quacker's picture

Credit Default Santa.

Don't tell the little bankies it isn't real ... when they get older they'll realize Credit Default Santa couldn't possibly visit all those banks in one night .. but until then let them have their little dweeems.

Wed, 11/02/2011 - 01:14 | 1835757 slewie the pi-rat
slewie the pi-rat's picture

maybe as the holidaze approach we could get a Celebrity Death Match going?

prob'ly hafta be a cage match:

  • Credit Default Santa
  • Entitlements Santa
  • PAC Santa
  • Milititary Contract Santa
  • Public Employees Union Santa
  • Re-Fi Ponzi Pyramid Fiat Bankster Santa

Fight Club, BiCheZ! 

Tue, 11/01/2011 - 18:45 | 1834684 the grateful un...
the grateful unemployed's picture

irony that the more integrated the global economy becomes the less likely it is that any single entity risks contagion. but in reality if the right hand doesn't know what the left hand is doing, then the whole system becomes overleveraged.

just guessing: they could quantify the risks in these overlapping exposures if there was enough TRANSPARENCY. but like playin poker no one wants to show their hand, and everyone wants to the house to ante up the money.

Tue, 11/01/2011 - 18:55 | 1834725 Tao 4 the Show
Tao 4 the Show's picture

Great post and I very much agree. If you think about it for a minute, a real net of zero would mean that the derivatives also have a net utility or function of zero. They serve no real purpose. It's modern snake oil.

In the normal futures market, a farmer may sell forward his crop (sell it in advance) in order to lock in a decent price and not be subject to market fluctuations at the particular moment of harvest. Specs buy the crop hoping to sell at a higher price to book a profit. But if the price drops, the specs LOSE MONEY.

You can build and add any type of derivative around the situation, but in the end someone has to take the hit if the price drops. That possibility of a price drop is the risk, and there is simply no way to get rid of it. It can be passed from one hand to the next or spread around, but it does not disappear.

So the whole concept of bilateral netting is a sham. The part that fully nets is fully non-functional. Wherever there is risk, someone has to get stuck with it. All the derivatives do is obscure the actual party at risk.

The whole thing is ultimately just black humor on the part of the banks and they play the game solely for the fees. That's the reason there is so much pressure being brought to bear on govts to maintain the status quo. These things were never meant to be actually used.

Tue, 11/01/2011 - 19:03 | 1834745 o2sd
o2sd's picture

This also means that should things in Europe take a turn for the worst, Morgan Stanley's $39 billion in gross exposure really is.. $39 billion in gross exposure, as we have been claiming since September 22.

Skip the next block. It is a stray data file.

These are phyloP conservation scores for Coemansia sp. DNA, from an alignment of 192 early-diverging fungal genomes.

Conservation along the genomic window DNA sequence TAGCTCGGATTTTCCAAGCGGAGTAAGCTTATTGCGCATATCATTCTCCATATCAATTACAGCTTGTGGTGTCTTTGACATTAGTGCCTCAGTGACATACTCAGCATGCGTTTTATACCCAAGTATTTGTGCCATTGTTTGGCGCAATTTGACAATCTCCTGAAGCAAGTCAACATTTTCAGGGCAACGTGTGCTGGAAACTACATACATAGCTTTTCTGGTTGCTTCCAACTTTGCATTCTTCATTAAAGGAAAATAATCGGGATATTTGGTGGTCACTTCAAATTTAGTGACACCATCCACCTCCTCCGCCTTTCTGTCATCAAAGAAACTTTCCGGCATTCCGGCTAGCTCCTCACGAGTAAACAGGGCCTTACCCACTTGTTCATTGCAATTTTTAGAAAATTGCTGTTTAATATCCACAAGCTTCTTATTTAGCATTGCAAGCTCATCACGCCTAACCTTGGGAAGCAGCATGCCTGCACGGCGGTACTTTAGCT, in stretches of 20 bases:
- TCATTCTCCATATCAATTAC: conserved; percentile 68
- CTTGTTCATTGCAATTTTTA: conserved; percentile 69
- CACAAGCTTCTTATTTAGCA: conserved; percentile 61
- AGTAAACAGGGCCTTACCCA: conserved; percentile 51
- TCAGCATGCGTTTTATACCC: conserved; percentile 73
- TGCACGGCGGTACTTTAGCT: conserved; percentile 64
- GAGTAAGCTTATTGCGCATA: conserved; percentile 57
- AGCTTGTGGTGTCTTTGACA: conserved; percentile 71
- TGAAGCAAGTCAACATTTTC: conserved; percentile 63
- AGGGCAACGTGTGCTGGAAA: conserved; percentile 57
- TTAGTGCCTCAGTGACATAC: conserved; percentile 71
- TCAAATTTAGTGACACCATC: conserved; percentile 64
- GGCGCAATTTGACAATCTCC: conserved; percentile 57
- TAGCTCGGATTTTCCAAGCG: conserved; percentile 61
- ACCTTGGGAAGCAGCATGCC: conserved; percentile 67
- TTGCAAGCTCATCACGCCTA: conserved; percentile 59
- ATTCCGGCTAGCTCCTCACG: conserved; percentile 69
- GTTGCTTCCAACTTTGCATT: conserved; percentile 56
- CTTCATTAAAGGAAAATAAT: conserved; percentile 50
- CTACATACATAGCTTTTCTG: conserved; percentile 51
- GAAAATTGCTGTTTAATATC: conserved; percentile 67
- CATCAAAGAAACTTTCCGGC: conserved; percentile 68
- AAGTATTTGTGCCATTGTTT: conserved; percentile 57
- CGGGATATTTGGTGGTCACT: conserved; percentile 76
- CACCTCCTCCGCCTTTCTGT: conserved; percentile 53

Err .... no. The seller of the CDS makes up the shortfall of the issuer, either in coupon or discount to par (or cheapest to deliver equivilent bond). Or is Tyler claiming that Greece, Italy, Portugal etc will actually pay NOTHING on their bonds.

If the issuers are actually going to pay SOMETHING, even it is only half, then the exposure is at most $19.5bio, at a third, $26bio.

If the risk on the underlying bonds is 100%, then (a) bond markets are wrong on the price of the bonds, they should be $0 and (b) all this talk about 'haircuts' is pointless if the entire bond market is about to collapse.


Tue, 11/01/2011 - 19:23 | 1834797 drivenZ
drivenZ's picture

It's more of a liquidity issue than a solvency issue... so the recovery rate on the bonds probably won't mean much. if a crunch comes, it would come swift and cascade, as it did in 08. In aggregate everybody's solvent and fine but if one bank can't post collateral and bonds are tanking you're hedge is now out the window and now you cant post collateral and so on and so forth. And then overnight/interbank lending shuts down and you have a real mess. 

 

I personally don't believe that will happen, it would require a severe deterioration even from the shitstorm we're in now. but who knows. 

Tue, 11/01/2011 - 19:48 | 1834922 IQ 101
Tue, 11/01/2011 - 20:40 | 1835086 o2sd
o2sd's picture

It's more of a liquidity issue than a solvency issue... 

Well, it always is, which is why in exchange traded instruments, the exchange can suspend trading and net the positions out (the liquidity risk remains when trading resumes though).

When interbank lending/trading shuts down, it is a severe shitstorm, but credit markets have survived large defaults before (Russian default, Asian currency crisis), what is so special about this particular shitstorm that would cause a complete collapse of credit markets? And if that were to happen, would it be irrelevant what Morgan Stanley's EUR exposure was?


Tue, 11/01/2011 - 19:08 | 1834763 Island_Dweller
Island_Dweller's picture